Ectopic Afferent Nerve Activity

Ectopic afferent activity refers to injury-induced hyperexcitability, which generates aberrant action potentials in primary afferent neurons or in other sites along the nociceptive pathway (2). People with ectopic afferent activity report the sensation of ongoing spontaneous pain, or paroxysmal shooting pain in the absence of an external stimulus (14). Ectopic afferent activity may originate from damaged nerve fibers or uninjured adjacent fibers, which become activated as a result of non-synaptic signal transmission (7, 9). This ectopic activity is caused by sub-threshold oscillations in resting membrane potential, which result in bursts of rhythmic nerve depolarization in the absence of an appropriate stimulus. Inflammatory processes ensue, leading to a state of peripheral sensitization.

Peripheral Sensitization

Peripheral sensitization is characterized by a reduced threshold and increased intrinsic excitability of peripheral nociceptor terminals. In most cases, peripheral sensitization will resolve as healing occurs. However, it may persist in scenarios of continued disease or injury, leading to physical alterations in the functions of primary afferent neurons (18). Sodium channels are considered the primary player in this phenomenon, where increased numbers of heterotopic sodium channels such as Nav1.8, Nav1.7, and Nav1.3 lower stimulus threshold and result in neuropathic pain (1922).

Central Sensitization

Central sensitization refers a phenomenon by which nociceptive input is amplified within the CNS in patients with neuropathic pain. Central sensitization occurs when dorsal horn synaptic plasticity results in persistent abnormal nociceptive processing. After injury, repeated discharges from GSA neurons leads to the release of excitatory molecules within the dorsal horn of the spinal cord. This causes postsynaptic effects on second-order nociceptive neurons such as increased expression of voltage-gaited sodium channels and alterations in AMPA and NMDA receptors (23, 24). These changes enable low-threshold mechanosensitive fibers to aberrantly activate second-order nociceptive neurons. A potential consequence is that normally innocuous tactile stimuli such as light touch can cause pain.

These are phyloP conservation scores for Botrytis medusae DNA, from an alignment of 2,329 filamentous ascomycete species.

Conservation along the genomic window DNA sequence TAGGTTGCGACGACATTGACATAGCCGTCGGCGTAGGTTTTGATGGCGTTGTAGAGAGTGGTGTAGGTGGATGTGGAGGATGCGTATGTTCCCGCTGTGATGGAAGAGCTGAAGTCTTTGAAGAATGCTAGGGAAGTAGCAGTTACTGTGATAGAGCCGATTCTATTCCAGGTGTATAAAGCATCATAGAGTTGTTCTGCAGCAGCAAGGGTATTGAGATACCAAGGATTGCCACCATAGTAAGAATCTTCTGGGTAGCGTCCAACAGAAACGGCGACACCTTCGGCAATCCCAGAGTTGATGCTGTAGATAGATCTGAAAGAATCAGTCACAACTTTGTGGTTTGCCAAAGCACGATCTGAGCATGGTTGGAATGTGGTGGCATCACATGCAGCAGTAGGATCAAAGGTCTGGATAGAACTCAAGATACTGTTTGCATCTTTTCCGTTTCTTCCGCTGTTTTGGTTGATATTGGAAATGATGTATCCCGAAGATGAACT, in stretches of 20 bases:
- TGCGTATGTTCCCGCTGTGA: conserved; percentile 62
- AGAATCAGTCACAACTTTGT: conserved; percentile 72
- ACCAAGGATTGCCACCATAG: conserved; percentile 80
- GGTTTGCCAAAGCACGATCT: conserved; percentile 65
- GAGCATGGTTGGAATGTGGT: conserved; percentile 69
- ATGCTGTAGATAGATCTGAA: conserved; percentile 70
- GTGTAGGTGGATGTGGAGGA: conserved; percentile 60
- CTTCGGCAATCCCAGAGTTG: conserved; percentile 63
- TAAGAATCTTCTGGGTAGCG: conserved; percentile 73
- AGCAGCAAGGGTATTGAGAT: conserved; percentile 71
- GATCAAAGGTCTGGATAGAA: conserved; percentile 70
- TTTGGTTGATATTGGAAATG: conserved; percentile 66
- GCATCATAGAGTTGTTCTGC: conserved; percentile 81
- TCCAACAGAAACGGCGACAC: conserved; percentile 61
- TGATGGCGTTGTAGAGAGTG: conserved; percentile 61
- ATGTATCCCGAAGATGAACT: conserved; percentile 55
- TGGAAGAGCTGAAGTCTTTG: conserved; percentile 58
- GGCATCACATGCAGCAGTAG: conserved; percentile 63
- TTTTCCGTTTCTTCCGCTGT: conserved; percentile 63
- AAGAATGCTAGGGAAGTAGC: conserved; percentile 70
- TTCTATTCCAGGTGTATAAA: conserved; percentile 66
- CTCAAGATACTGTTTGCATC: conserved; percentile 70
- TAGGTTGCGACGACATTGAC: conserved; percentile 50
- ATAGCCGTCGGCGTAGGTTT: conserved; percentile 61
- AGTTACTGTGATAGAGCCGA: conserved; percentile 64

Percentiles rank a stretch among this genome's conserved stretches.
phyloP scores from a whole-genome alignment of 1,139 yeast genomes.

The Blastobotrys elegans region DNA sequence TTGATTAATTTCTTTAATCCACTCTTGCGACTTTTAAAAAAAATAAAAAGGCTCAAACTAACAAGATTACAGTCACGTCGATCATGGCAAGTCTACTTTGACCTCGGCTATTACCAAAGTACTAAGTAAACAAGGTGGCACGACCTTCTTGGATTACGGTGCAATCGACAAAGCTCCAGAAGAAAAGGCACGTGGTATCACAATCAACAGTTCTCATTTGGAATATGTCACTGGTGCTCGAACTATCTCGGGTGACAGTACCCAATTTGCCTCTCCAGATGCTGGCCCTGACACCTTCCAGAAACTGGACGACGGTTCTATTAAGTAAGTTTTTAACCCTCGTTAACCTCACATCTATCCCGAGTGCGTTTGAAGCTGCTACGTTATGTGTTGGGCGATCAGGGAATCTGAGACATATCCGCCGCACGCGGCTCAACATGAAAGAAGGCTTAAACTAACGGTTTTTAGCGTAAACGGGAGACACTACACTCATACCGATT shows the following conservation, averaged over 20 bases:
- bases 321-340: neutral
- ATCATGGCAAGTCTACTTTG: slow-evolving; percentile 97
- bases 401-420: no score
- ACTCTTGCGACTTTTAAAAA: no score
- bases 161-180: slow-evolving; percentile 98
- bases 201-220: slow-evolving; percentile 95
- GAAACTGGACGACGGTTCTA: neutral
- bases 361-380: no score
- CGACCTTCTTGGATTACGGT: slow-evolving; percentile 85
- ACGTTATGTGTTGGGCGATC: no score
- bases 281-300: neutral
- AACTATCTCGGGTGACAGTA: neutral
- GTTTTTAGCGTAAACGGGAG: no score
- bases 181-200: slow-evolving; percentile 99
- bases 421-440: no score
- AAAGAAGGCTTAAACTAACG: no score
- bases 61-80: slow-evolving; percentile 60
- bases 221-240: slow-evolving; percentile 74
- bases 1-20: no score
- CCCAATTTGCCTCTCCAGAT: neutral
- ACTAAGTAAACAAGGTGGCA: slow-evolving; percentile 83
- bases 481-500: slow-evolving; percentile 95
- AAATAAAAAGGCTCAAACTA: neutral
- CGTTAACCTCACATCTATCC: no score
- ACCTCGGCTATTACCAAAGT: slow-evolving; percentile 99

Pathologic Activation of Microglia

Neuroinflammatory mechanisms, including microglial activation, are also implicated in the induction and maintenance of a chronic neuropathic pain state (25). As a result of injury, microglia within the CNS become pathologically activated and respond by releasing inflammatory mediators such as ATP and CCL2 (6). These, in turn, lead to activation of astrocytes and enhanced production of other inflammatory mediators such as TNF, IL-1β, and IL-6. These pro-inflammatory cytokines have been shown to play a vital role in sensitization in rodent models of neuropathic pain by inducing changes in central modulation of painful stimuli and hyperexcitability of nociceptive neurons (26, 27).